Thursday, July 14, 2005

Banks go simple on security

#109 Stung by recent high-profile security breaches, Bank of America Corp. is rolling out a new online banking security system called SiteKey, aimed at making it harder for cyberthieves to crack customer accounts - and by the looks of things they have gone the simpler is better route.

I couldn't agree more - ordinary consumers couldn't be fussed with complicated security and carrying dongles and tokens about with them that the dog chews or falls into the swimming pool. So now here is an example of what I call "human friendly" security.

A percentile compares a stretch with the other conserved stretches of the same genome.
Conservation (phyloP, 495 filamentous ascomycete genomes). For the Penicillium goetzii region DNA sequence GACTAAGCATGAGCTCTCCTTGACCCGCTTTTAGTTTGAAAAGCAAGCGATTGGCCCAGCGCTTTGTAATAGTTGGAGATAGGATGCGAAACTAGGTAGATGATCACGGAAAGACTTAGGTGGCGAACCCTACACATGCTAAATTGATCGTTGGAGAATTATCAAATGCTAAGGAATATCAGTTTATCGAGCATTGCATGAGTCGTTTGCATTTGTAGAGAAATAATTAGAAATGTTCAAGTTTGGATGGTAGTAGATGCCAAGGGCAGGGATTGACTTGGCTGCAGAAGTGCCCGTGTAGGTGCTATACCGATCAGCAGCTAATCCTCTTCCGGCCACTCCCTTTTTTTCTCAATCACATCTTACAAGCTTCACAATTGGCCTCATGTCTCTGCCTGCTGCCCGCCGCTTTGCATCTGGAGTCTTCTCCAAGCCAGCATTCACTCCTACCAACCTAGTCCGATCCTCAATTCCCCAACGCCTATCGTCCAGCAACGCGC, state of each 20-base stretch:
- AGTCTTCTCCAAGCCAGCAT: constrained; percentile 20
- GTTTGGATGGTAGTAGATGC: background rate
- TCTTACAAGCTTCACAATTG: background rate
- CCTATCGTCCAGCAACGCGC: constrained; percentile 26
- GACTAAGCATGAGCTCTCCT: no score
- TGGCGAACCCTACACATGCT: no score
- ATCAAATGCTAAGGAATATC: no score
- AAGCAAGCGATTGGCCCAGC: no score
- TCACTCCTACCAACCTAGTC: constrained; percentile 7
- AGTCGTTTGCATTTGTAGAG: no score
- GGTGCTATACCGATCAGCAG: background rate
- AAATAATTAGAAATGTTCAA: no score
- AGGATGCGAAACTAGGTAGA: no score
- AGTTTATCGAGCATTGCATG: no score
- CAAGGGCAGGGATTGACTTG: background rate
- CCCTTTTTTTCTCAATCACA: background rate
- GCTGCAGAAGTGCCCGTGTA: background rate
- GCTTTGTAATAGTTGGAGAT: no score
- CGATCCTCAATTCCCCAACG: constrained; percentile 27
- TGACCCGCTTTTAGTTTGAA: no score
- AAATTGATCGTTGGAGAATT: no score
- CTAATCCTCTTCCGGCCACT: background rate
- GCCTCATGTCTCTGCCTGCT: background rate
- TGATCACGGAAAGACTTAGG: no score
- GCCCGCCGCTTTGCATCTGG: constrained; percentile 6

Instead of the traditional user name-password setup, the banks' users select one of a thousand different images, write a brief phrase and pick three challenge questions. The challenge questions - all things that only the customer would be able to provide, such as the year and model of their first car - are then used along with a customer ID and a passcode to guard access to the account. Now heres the bit that I really like - the system also allows customers to verify that they are indeed at Bank of America's Web site when they log on for online banking. By clicking on a SiteKey button, they can see the secret image they selected and their phrase; if those things don't appear, they could be at a spoof Web site or the target of a "phishing" scheme. So the Bank is sure its the real user and the user is sure its the real bank. Neat.
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